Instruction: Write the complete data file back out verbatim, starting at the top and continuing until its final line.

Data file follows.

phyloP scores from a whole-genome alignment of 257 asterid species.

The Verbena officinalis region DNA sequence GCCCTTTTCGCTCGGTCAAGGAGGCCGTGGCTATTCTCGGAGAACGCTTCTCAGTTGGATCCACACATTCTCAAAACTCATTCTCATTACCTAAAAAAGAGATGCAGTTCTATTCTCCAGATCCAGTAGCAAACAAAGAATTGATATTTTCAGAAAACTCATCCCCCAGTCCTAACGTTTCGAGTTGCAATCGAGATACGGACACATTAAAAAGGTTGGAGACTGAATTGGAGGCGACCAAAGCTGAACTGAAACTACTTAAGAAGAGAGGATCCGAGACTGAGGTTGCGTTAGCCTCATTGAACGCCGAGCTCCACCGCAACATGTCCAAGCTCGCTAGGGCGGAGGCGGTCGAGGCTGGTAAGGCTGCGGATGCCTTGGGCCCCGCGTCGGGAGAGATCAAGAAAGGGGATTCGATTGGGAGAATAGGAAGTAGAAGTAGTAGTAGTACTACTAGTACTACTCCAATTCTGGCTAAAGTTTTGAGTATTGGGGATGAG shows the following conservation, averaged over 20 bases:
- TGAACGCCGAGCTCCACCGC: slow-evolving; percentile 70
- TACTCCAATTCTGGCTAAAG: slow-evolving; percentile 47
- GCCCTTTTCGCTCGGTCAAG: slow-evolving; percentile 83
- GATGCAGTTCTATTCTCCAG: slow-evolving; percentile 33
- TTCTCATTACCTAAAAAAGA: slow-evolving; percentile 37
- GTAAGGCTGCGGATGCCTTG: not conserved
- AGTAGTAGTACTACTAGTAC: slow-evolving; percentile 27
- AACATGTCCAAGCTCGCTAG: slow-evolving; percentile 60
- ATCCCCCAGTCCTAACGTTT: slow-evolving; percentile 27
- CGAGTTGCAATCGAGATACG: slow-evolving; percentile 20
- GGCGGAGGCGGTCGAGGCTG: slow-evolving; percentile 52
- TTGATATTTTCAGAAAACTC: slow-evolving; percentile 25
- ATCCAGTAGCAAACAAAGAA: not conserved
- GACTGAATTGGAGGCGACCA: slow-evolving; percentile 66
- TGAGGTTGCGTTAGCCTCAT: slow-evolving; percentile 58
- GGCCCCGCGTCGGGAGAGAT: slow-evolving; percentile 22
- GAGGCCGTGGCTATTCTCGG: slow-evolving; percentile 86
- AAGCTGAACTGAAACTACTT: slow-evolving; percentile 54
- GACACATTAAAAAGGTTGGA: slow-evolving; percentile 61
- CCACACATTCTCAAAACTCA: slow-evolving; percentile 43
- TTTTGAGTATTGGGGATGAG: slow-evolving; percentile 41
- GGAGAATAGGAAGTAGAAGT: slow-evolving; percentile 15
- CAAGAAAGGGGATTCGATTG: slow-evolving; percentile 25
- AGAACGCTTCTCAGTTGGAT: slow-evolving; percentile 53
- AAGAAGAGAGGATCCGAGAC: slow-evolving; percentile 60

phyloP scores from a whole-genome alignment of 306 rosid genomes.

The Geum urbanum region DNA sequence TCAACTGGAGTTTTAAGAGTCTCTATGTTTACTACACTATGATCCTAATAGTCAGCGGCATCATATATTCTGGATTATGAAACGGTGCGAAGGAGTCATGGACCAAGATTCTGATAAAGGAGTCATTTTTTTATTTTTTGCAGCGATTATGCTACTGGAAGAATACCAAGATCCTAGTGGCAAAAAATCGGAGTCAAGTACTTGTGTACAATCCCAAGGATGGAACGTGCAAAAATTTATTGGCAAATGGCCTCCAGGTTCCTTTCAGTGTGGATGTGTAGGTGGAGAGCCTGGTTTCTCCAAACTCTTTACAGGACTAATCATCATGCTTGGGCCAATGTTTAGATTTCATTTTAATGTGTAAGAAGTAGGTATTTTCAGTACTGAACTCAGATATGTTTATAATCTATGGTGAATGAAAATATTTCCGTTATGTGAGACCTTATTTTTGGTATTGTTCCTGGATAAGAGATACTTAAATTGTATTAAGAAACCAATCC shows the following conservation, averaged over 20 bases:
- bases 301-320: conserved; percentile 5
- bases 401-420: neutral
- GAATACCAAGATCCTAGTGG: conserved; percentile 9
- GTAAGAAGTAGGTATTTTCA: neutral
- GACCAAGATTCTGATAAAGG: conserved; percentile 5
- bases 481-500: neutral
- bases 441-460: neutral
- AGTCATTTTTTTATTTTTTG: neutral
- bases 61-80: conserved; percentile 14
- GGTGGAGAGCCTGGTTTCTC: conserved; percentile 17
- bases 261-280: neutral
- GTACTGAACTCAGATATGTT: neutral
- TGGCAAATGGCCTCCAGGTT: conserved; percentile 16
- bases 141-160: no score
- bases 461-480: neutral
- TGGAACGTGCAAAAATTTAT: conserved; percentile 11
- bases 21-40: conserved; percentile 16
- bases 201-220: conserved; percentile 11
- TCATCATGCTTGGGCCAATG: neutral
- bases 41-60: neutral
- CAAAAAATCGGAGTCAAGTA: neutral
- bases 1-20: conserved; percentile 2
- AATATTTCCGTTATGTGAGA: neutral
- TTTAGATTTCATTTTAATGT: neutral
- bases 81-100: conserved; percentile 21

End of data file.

phyloP scores from a whole-genome alignment of 257 asterid species.

The Verbena officinalis region DNA sequence GCCCTTTTCGCTCGGTCAAGGAGGCCGTGGCTATTCTCGGAGAACGCTTCTCAGTTGGATCCACACATTCTCAAAACTCATTCTCATTACCTAAAAAAGAGATGCAGTTCTATTCTCCAGATCCAGTAGCAAACAAAGAATTGATATTTTCAGAAAACTCATCCCCCAGTCCTAACGTTTCGAGTTGCAATCGAGATACGGACACATTAAAAAGGTTGGAGACTGAATTGGAGGCGACCAAAGCTGAACTGAAACTACTTAAGAAGAGAGGATCCGAGACTGAGGTTGCGTTAGCCTCATTGAACGCCGAGCTCCACCGCAACATGTCCAAGCTCGCTAGGGCGGAGGCGGTCGAGGCTGGTAAGGCTGCGGATGCCTTGGGCCCCGCGTCGGGAGAGATCAAGAAAGGGGATTCGATTGGGAGAATAGGAAGTAGAAGTAGTAGTAGTACTACTAGTACTACTCCAATTCTGGCTAAAGTTTTGAGTATTGGGGATGAG shows the following conservation, averaged over 20 bases:
- TGAACGCCGAGCTCCACCGC: slow-evolving; percentile 70
- TACTCCAATTCTGGCTAAAG: slow-evolving; percentile 47
- GCCCTTTTCGCTCGGTCAAG: slow-evolving; percentile 83
- GATGCAGTTCTATTCTCCAG: slow-evolving; percentile 33
- TTCTCATTACCTAAAAAAGA: slow-evolving; percentile 37
- GTAAGGCTGCGGATGCCTTG: not conserved
- AGTAGTAGTACTACTAGTAC: slow-evolving; percentile 27
- AACATGTCCAAGCTCGCTAG: slow-evolving; percentile 60
- ATCCCCCAGTCCTAACGTTT: slow-evolving; percentile 27
- CGAGTTGCAATCGAGATACG: slow-evolving; percentile 20
- GGCGGAGGCGGTCGAGGCTG: slow-evolving; percentile 52
- TTGATATTTTCAGAAAACTC: slow-evolving; percentile 25
- ATCCAGTAGCAAACAAAGAA: not conserved
- GACTGAATTGGAGGCGACCA: slow-evolving; percentile 66
- TGAGGTTGCGTTAGCCTCAT: slow-evolving; percentile 58
- GGCCCCGCGTCGGGAGAGAT: slow-evolving; percentile 22
- GAGGCCGTGGCTATTCTCGG: slow-evolving; percentile 86
- AAGCTGAACTGAAACTACTT: slow-evolving; percentile 54
- GACACATTAAAAAGGTTGGA: slow-evolving; percentile 61
- CCACACATTCTCAAAACTCA: slow-evolving; percentile 43
- TTTTGAGTATTGGGGATGAG: slow-evolving; percentile 41
- GGAGAATAGGAAGTAGAAGT: slow-evolving; percentile 15
- CAAGAAAGGGGATTCGATTG: slow-evolving; percentile 25
- AGAACGCTTCTCAGTTGGAT: slow-evolving; percentile 53
- AAGAAGAGAGGATCCGAGAC: slow-evolving; percentile 60

phyloP scores from a whole-genome alignment of 306 rosid genomes.

The Geum urbanum region DNA sequence TCAACTGGAGTTTTAAGAGTCTCTATGTTTACTACACTATGATCCTAATAGTCAGCGGCATCATATATTCTGGATTATGAAACGGTGCGAAGGAGTCATGGACCAAGATTCTGATAAAGGAGTCATTTTTTTATTTTTTGCAGCGATTATGCTACTGGAAGAATACCAAGATCCTAGTGGCAAAAAATCGGAGTCAAGTACTTGTGTACAATCCCAAGGATGGAACGTGCAAAAATTTATTGGCAAATGGCCTCCAGGTTCCTTTCAGTGTGGATGTGTAGGTGGAGAGCCTGGTTTCTCCAAACTCTTTACAGGACTAATCATCATGCTTGGGCCAATGTTTAGATTTCATTTTAATGTGTAAGAAGTAGGTATTTTCAGTACTGAACTCAGATATGTTTATAATCTATGGTGAATGAAAATATTTCCGTTATGTGAGACCTTATTTTTGGTATTGTTCCTGGATAAGAGATACTTAAATTGTATTAAGAAACCAATCC shows the following conservation, averaged over 20 bases:
- bases 301-320: conserved; percentile 5
- bases 401-420: neutral
- GAATACCAAGATCCTAGTGG: conserved; percentile 9
- GTAAGAAGTAGGTATTTTCA: neutral
- GACCAAGATTCTGATAAAGG: conserved; percentile 5
- bases 481-500: neutral
- bases 441-460: neutral
- AGTCATTTTTTTATTTTTTG: neutral
- bases 61-80: conserved; percentile 14
- GGTGGAGAGCCTGGTTTCTC: conserved; percentile 17
- bases 261-280: neutral
- GTACTGAACTCAGATATGTT: neutral
- TGGCAAATGGCCTCCAGGTT: conserved; percentile 16
- bases 141-160: no score
- bases 461-480: neutral
- TGGAACGTGCAAAAATTTAT: conserved; percentile 11
- bases 21-40: conserved; percentile 16
- bases 201-220: conserved; percentile 11
- TCATCATGCTTGGGCCAATG: neutral
- bases 41-60: neutral
- CAAAAAATCGGAGTCAAGTA: neutral
- bases 1-20: conserved; percentile 2
- AATATTTCCGTTATGTGAGA: neutral
- TTTAGATTTCATTTTAATGT: neutral
- bases 81-100: conserved; percentile 21